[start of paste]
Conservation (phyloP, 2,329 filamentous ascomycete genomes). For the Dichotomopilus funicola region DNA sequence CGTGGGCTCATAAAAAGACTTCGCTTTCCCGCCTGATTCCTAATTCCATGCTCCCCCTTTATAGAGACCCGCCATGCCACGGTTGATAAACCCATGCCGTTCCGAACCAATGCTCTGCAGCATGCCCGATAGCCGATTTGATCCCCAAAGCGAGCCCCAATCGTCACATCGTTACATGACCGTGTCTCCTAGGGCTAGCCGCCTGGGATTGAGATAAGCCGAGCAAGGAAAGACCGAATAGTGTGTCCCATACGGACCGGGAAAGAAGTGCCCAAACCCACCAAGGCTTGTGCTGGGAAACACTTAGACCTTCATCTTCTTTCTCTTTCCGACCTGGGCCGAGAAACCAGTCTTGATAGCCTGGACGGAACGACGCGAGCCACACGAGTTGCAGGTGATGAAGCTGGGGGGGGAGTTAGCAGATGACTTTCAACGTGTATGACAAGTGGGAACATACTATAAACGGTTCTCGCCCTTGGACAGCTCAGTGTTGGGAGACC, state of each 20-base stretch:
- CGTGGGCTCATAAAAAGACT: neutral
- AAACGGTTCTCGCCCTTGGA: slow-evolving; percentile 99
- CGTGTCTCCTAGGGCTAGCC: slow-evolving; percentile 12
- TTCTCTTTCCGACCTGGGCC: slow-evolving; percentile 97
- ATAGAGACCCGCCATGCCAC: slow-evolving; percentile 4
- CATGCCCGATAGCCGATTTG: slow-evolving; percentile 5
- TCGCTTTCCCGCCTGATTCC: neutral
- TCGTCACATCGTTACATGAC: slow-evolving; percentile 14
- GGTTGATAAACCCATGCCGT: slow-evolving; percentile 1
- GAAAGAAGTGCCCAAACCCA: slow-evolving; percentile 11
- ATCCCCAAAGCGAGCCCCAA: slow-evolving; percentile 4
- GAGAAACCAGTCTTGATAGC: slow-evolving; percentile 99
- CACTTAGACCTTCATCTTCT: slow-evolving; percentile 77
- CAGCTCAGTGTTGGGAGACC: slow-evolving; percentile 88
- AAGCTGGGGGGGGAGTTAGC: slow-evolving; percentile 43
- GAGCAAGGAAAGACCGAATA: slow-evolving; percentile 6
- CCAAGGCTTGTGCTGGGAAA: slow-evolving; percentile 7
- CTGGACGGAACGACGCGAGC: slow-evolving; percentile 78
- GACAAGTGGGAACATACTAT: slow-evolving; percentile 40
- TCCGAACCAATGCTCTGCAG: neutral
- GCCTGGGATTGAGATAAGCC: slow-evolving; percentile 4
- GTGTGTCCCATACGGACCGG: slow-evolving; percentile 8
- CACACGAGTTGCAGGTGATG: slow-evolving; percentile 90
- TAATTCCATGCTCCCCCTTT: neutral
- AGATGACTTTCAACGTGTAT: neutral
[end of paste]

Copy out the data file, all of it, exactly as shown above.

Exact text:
Conservation (phyloP, 2,329 filamentous ascomycete genomes). For the Dichotomopilus funicola region DNA sequence CGTGGGCTCATAAAAAGACTTCGCTTTCCCGCCTGATTCCTAATTCCATGCTCCCCCTTTATAGAGACCCGCCATGCCACGGTTGATAAACCCATGCCGTTCCGAACCAATGCTCTGCAGCATGCCCGATAGCCGATTTGATCCCCAAAGCGAGCCCCAATCGTCACATCGTTACATGACCGTGTCTCCTAGGGCTAGCCGCCTGGGATTGAGATAAGCCGAGCAAGGAAAGACCGAATAGTGTGTCCCATACGGACCGGGAAAGAAGTGCCCAAACCCACCAAGGCTTGTGCTGGGAAACACTTAGACCTTCATCTTCTTTCTCTTTCCGACCTGGGCCGAGAAACCAGTCTTGATAGCCTGGACGGAACGACGCGAGCCACACGAGTTGCAGGTGATGAAGCTGGGGGGGGAGTTAGCAGATGACTTTCAACGTGTATGACAAGTGGGAACATACTATAAACGGTTCTCGCCCTTGGACAGCTCAGTGTTGGGAGACC, state of each 20-base stretch:
- CGTGGGCTCATAAAAAGACT: neutral
- AAACGGTTCTCGCCCTTGGA: slow-evolving; percentile 99
- CGTGTCTCCTAGGGCTAGCC: slow-evolving; percentile 12
- TTCTCTTTCCGACCTGGGCC: slow-evolving; percentile 97
- ATAGAGACCCGCCATGCCAC: slow-evolving; percentile 4
- CATGCCCGATAGCCGATTTG: slow-evolving; percentile 5
- TCGCTTTCCCGCCTGATTCC: neutral
- TCGTCACATCGTTACATGAC: slow-evolving; percentile 14
- GGTTGATAAACCCATGCCGT: slow-evolving; percentile 1
- GAAAGAAGTGCCCAAACCCA: slow-evolving; percentile 11
- ATCCCCAAAGCGAGCCCCAA: slow-evolving; percentile 4
- GAGAAACCAGTCTTGATAGC: slow-evolving; percentile 99
- CACTTAGACCTTCATCTTCT: slow-evolving; percentile 77
- CAGCTCAGTGTTGGGAGACC: slow-evolving; percentile 88
- AAGCTGGGGGGGGAGTTAGC: slow-evolving; percentile 43
- GAGCAAGGAAAGACCGAATA: slow-evolving; percentile 6
- CCAAGGCTTGTGCTGGGAAA: slow-evolving; percentile 7
- CTGGACGGAACGACGCGAGC: slow-evolving; percentile 78
- GACAAGTGGGAACATACTAT: slow-evolving; percentile 40
- TCCGAACCAATGCTCTGCAG: neutral
- GCCTGGGATTGAGATAAGCC: slow-evolving; percentile 4
- GTGTGTCCCATACGGACCGG: slow-evolving; percentile 8
- CACACGAGTTGCAGGTGATG: slow-evolving; percentile 90
- TAATTCCATGCTCCCCCTTT: neutral
- AGATGACTTTCAACGTGTAT: neutral